Brodnici

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The Brodnici (or Brodniks) were a 13th-century people whose spoken language, if actually singular, is uncertain. Various authors suggest they spoke Romanian,[1][2] Slavic,[3] Iranian or various mixed scenarios (Romanian-Jassic;[4] Romanian-Slavic,[3] or Turko-Slavic.[5] They were likely a confederation vassaled to either Galicia or the Cumans. The Brodnici did not leave any written material, and the only contemporary "ethnic" description of Brodnici ("Bordinians") is by Byzantian chronicler Niketas Choniates in his History. He called them a branch of "Tauroscythians,"[6] and this term he seems to apply to the Rus people drawing a distinction of them from the Cumans/Polovtsians and from Vlachs.[7]

The territory of Brodnici consisted of the southwestern part of today's Republic of Moldova, the southern part of today's Vrancea and Galaţi counties of Romania, the southern part of Ukraine Budjak and probably the coastline between the Dniester and the Dnieper.[3]

In some opinions, the name, as used by foreign chronicles, means a person in charge of a ford (water crossing) in Romanian and Slavic language (cf. Slavic brodŭ, Romanian brod - "ford"). The probable reason for the name is that the territory of the Brodniks constituted the link between the mountain passes in the Carpathians and the mouths of the Danube, having a major economical importance, assuring the access to the Genovese colonies.[8] According to other opinions, their name is related to Slavic бродить ("to wander"), probably referring to the nomadic way of life of this population.[3]

They were the neighbours of a medieval Romanian population of what was to become the Principality of Moldavia, namely the Vlachs, situated to the north.

In 1216 they were in the service of the knyaz of Suzdal.

In 1222, the Hungarian king Andrew II gave the "Burzenland" to the Teutonic Knights, delimiting it by the land of the Brodnici. A Papal bull of Pope Honorius III confirmed the charter in the same year; however, in the copy approved by the Vatican, "Brodnicorum" was replaced by "Blacorum" (i.e., "Vlachs" in Latin). While some historians believe that this shows that the terms were equivalent, others claim that this was just an error.[3] The latter base their claim on the fact that the two terms were used together in several Hungarian documents, very unusual if referring to the same population.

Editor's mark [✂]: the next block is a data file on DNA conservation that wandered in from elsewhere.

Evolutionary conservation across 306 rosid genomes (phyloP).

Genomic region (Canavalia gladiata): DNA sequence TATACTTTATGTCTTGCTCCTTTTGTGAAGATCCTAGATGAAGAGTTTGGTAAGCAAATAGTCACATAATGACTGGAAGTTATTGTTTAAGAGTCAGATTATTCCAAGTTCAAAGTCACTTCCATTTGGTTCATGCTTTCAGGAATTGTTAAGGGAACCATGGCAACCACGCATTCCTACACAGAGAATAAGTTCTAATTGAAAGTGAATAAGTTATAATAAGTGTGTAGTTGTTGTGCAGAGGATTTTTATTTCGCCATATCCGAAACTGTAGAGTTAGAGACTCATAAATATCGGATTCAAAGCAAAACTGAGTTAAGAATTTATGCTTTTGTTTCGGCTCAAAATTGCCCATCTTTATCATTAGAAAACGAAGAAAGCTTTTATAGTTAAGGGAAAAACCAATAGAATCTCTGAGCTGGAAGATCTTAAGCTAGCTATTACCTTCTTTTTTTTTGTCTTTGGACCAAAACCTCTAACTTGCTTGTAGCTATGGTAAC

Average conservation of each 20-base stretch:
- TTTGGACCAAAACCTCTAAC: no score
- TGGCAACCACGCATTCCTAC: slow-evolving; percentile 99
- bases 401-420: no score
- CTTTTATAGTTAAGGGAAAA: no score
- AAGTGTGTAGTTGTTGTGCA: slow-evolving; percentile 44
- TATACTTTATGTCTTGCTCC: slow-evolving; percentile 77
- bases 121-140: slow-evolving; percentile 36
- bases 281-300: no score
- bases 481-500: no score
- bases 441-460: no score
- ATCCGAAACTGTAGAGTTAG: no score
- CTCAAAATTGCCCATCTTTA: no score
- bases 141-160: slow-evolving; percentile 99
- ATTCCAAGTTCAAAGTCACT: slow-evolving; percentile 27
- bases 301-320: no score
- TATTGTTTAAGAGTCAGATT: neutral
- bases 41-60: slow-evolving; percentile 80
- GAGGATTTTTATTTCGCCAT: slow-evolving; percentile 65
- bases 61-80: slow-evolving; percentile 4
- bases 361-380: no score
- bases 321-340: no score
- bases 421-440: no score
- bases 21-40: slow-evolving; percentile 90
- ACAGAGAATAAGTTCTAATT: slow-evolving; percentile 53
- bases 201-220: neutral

The Novgorod First Chronicle says that in 1223 the Brodnici took part in the Battle of Kalka on the side of Mongols ("Tatars").[9]

When speaking about Brodniks, the Chronicle mentions voivode Ploskynya who deceived knyaz Mstislav Romanovich and delivered him to "Tatars". Some researchers conclude that Ploskynya was the Brodniks commander. According to some researchers, the Chronicle should be interpreted as "And there Brodniks were with Tatars, and their Voivod Ploskyna [...]." However other disagree, considering that the source should be translated as "And there Brodniks were with Tatars, and Voivod Ploskyna, [...]." After this date, they disappeared from Russian sources.

In August 1227 Pope Gregory IX wrote a letter to the bishop of Esztergom instructing him to convert to Christianity "in Cumania et Bordinia terra illis vicina".

A November 11, 1250 letter of king Béla IV of Hungary to Pope Innocent IV says that Tatars imposed tribute onto the countries neighboring with his kingdom: "que ex parte Orientis cum regno nostro conterminantur, sicut Ruscia, Cumania, Brodnici, Bulgaria".[7]

Notes[edit]

  1. ^ G. Popa Lisseanu, Brodnicii, vol. XII, Tipografia Bucovina, Bucuresti, 1938
  2. ^ A. Boldur, Istoria Basarabiei, Editura Victor Frunza, Bucuresti 1992
  3. ^ a b c d e Victor Spinei, Moldavia in the 11th–14th centuries, Editura Academiei Republicii Socialiste România 1986.
  4. ^ O. B. Bubenok, Iasy i brodniki v stepiakh Vostochnoi Evropy (VI-nachalo XIII v.), Kiev, 1997.
  5. ^ Lev Gumilev's opinion; e.g., in his "Discovery of Khazaria"
  6. ^ cf. "Taurida" and "Scythians"
  7. ^ a b I.O. Knyazky, "Rus and the Steppe", Князький И.О. Русь и степь. - Moscow: Российский научный фонд, 1996., Ch. 5, Polovtsians (Russian)
  8. ^ Binder Pál: "Antecedente şi consecinţe sud-transilvănene ale formării voievodatului Munteniei (sec. XIII-XIV.) II.",
  9. ^ Novgorod Chronice, years 1219-1232

References[edit]

  • Ghyka, Matila, A Documented Chronology of Roumanian History, Oxford: B. H. Blackwell Ltd. 1941.